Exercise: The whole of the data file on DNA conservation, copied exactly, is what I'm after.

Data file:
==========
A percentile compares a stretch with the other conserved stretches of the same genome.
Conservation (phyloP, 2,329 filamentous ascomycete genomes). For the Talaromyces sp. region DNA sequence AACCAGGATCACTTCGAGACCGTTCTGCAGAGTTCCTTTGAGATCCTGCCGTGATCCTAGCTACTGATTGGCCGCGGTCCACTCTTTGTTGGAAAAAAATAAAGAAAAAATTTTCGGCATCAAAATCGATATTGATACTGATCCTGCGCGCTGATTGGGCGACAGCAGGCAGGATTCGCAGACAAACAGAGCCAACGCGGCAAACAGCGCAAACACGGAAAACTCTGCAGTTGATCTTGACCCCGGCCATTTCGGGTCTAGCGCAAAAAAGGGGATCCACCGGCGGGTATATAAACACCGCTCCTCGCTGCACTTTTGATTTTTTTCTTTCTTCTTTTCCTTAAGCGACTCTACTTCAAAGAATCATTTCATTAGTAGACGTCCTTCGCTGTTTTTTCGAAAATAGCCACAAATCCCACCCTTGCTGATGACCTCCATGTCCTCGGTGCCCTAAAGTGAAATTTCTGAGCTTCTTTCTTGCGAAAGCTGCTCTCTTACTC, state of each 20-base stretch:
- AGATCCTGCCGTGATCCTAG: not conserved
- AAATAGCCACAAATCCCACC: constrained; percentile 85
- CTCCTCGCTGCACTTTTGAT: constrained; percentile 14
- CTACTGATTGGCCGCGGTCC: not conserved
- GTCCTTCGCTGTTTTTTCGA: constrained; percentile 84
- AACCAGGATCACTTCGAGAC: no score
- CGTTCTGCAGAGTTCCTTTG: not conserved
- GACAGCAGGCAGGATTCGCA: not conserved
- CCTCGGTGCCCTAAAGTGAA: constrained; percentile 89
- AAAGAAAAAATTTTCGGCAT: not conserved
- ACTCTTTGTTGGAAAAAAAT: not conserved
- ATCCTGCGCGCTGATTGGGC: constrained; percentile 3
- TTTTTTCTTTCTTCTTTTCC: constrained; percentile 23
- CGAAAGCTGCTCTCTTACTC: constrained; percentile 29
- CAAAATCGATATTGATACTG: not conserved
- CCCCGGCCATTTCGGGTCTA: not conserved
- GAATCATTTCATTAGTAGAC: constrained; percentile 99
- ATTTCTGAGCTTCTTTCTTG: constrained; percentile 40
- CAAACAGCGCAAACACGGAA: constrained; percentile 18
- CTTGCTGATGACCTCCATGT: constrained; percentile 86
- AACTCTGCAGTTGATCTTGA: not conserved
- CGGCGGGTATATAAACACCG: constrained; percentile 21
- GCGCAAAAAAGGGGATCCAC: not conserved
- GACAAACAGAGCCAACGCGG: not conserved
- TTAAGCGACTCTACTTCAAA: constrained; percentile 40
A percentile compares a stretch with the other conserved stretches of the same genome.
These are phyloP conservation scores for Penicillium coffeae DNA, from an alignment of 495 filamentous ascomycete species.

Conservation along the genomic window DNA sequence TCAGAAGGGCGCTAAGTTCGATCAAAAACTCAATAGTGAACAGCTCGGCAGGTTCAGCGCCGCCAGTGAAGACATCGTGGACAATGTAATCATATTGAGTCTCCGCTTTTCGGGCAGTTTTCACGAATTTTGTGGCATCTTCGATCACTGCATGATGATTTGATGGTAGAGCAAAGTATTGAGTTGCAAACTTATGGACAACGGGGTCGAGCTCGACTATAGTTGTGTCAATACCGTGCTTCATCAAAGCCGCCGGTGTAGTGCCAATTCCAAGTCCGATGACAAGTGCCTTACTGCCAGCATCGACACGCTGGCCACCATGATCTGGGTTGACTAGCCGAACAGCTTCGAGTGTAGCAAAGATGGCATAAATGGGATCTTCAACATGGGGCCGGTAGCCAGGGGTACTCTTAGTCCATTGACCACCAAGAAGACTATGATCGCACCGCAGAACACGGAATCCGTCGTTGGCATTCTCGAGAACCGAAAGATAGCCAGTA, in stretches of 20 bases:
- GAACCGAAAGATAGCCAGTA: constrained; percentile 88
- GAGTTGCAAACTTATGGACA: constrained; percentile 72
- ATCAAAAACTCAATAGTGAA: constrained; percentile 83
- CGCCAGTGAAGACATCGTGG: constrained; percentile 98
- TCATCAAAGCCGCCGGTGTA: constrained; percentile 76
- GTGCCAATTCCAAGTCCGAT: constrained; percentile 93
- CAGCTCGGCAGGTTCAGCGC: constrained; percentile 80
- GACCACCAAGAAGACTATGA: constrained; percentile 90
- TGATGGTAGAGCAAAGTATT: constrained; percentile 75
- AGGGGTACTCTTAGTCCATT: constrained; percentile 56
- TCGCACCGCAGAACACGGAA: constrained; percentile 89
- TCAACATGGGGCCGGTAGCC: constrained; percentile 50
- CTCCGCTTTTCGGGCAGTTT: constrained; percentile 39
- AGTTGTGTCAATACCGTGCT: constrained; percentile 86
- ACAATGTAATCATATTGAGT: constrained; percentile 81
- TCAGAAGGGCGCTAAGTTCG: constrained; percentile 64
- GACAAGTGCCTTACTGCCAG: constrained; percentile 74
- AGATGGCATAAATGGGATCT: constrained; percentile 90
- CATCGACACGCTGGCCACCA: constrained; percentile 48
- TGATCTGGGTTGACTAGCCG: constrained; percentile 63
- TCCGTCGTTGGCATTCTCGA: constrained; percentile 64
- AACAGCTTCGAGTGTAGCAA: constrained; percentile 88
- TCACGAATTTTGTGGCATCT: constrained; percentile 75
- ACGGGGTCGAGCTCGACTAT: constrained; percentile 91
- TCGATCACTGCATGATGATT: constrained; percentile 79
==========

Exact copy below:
A percentile compares a stretch with the other conserved stretches of the same genome.
Conservation (phyloP, 2,329 filamentous ascomycete genomes). For the Talaromyces sp. region DNA sequence AACCAGGATCACTTCGAGACCGTTCTGCAGAGTTCCTTTGAGATCCTGCCGTGATCCTAGCTACTGATTGGCCGCGGTCCACTCTTTGTTGGAAAAAAATAAAGAAAAAATTTTCGGCATCAAAATCGATATTGATACTGATCCTGCGCGCTGATTGGGCGACAGCAGGCAGGATTCGCAGACAAACAGAGCCAACGCGGCAAACAGCGCAAACACGGAAAACTCTGCAGTTGATCTTGACCCCGGCCATTTCGGGTCTAGCGCAAAAAAGGGGATCCACCGGCGGGTATATAAACACCGCTCCTCGCTGCACTTTTGATTTTTTTCTTTCTTCTTTTCCTTAAGCGACTCTACTTCAAAGAATCATTTCATTAGTAGACGTCCTTCGCTGTTTTTTCGAAAATAGCCACAAATCCCACCCTTGCTGATGACCTCCATGTCCTCGGTGCCCTAAAGTGAAATTTCTGAGCTTCTTTCTTGCGAAAGCTGCTCTCTTACTC, state of each 20-base stretch:
- AGATCCTGCCGTGATCCTAG: not conserved
- AAATAGCCACAAATCCCACC: constrained; percentile 85
- CTCCTCGCTGCACTTTTGAT: constrained; percentile 14
- CTACTGATTGGCCGCGGTCC: not conserved
- GTCCTTCGCTGTTTTTTCGA: constrained; percentile 84
- AACCAGGATCACTTCGAGAC: no score
- CGTTCTGCAGAGTTCCTTTG: not conserved
- GACAGCAGGCAGGATTCGCA: not conserved
- CCTCGGTGCCCTAAAGTGAA: constrained; percentile 89
- AAAGAAAAAATTTTCGGCAT: not conserved
- ACTCTTTGTTGGAAAAAAAT: not conserved
- ATCCTGCGCGCTGATTGGGC: constrained; percentile 3
- TTTTTTCTTTCTTCTTTTCC: constrained; percentile 23
- CGAAAGCTGCTCTCTTACTC: constrained; percentile 29
- CAAAATCGATATTGATACTG: not conserved
- CCCCGGCCATTTCGGGTCTA: not conserved
- GAATCATTTCATTAGTAGAC: constrained; percentile 99
- ATTTCTGAGCTTCTTTCTTG: constrained; percentile 40
- CAAACAGCGCAAACACGGAA: constrained; percentile 18
- CTTGCTGATGACCTCCATGT: constrained; percentile 86
- AACTCTGCAGTTGATCTTGA: not conserved
- CGGCGGGTATATAAACACCG: constrained; percentile 21
- GCGCAAAAAAGGGGATCCAC: not conserved
- GACAAACAGAGCCAACGCGG: not conserved
- TTAAGCGACTCTACTTCAAA: constrained; percentile 40
A percentile compares a stretch with the other conserved stretches of the same genome.
These are phyloP conservation scores for Penicillium coffeae DNA, from an alignment of 495 filamentous ascomycete species.

Conservation along the genomic window DNA sequence TCAGAAGGGCGCTAAGTTCGATCAAAAACTCAATAGTGAACAGCTCGGCAGGTTCAGCGCCGCCAGTGAAGACATCGTGGACAATGTAATCATATTGAGTCTCCGCTTTTCGGGCAGTTTTCACGAATTTTGTGGCATCTTCGATCACTGCATGATGATTTGATGGTAGAGCAAAGTATTGAGTTGCAAACTTATGGACAACGGGGTCGAGCTCGACTATAGTTGTGTCAATACCGTGCTTCATCAAAGCCGCCGGTGTAGTGCCAATTCCAAGTCCGATGACAAGTGCCTTACTGCCAGCATCGACACGCTGGCCACCATGATCTGGGTTGACTAGCCGAACAGCTTCGAGTGTAGCAAAGATGGCATAAATGGGATCTTCAACATGGGGCCGGTAGCCAGGGGTACTCTTAGTCCATTGACCACCAAGAAGACTATGATCGCACCGCAGAACACGGAATCCGTCGTTGGCATTCTCGAGAACCGAAAGATAGCCAGTA, in stretches of 20 bases:
- GAACCGAAAGATAGCCAGTA: constrained; percentile 88
- GAGTTGCAAACTTATGGACA: constrained; percentile 72
- ATCAAAAACTCAATAGTGAA: constrained; percentile 83
- CGCCAGTGAAGACATCGTGG: constrained; percentile 98
- TCATCAAAGCCGCCGGTGTA: constrained; percentile 76
- GTGCCAATTCCAAGTCCGAT: constrained; percentile 93
- CAGCTCGGCAGGTTCAGCGC: constrained; percentile 80
- GACCACCAAGAAGACTATGA: constrained; percentile 90
- TGATGGTAGAGCAAAGTATT: constrained; percentile 75
- AGGGGTACTCTTAGTCCATT: constrained; percentile 56
- TCGCACCGCAGAACACGGAA: constrained; percentile 89
- TCAACATGGGGCCGGTAGCC: constrained; percentile 50
- CTCCGCTTTTCGGGCAGTTT: constrained; percentile 39
- AGTTGTGTCAATACCGTGCT: constrained; percentile 86
- ACAATGTAATCATATTGAGT: constrained; percentile 81
- TCAGAAGGGCGCTAAGTTCG: constrained; percentile 64
- GACAAGTGCCTTACTGCCAG: constrained; percentile 74
- AGATGGCATAAATGGGATCT: constrained; percentile 90
- CATCGACACGCTGGCCACCA: constrained; percentile 48
- TGATCTGGGTTGACTAGCCG: constrained; percentile 63
- TCCGTCGTTGGCATTCTCGA: constrained; percentile 64
- AACAGCTTCGAGTGTAGCAA: constrained; percentile 88
- TCACGAATTTTGTGGCATCT: constrained; percentile 75
- ACGGGGTCGAGCTCGACTAT: constrained; percentile 91
- TCGATCACTGCATGATGATT: constrained; percentile 79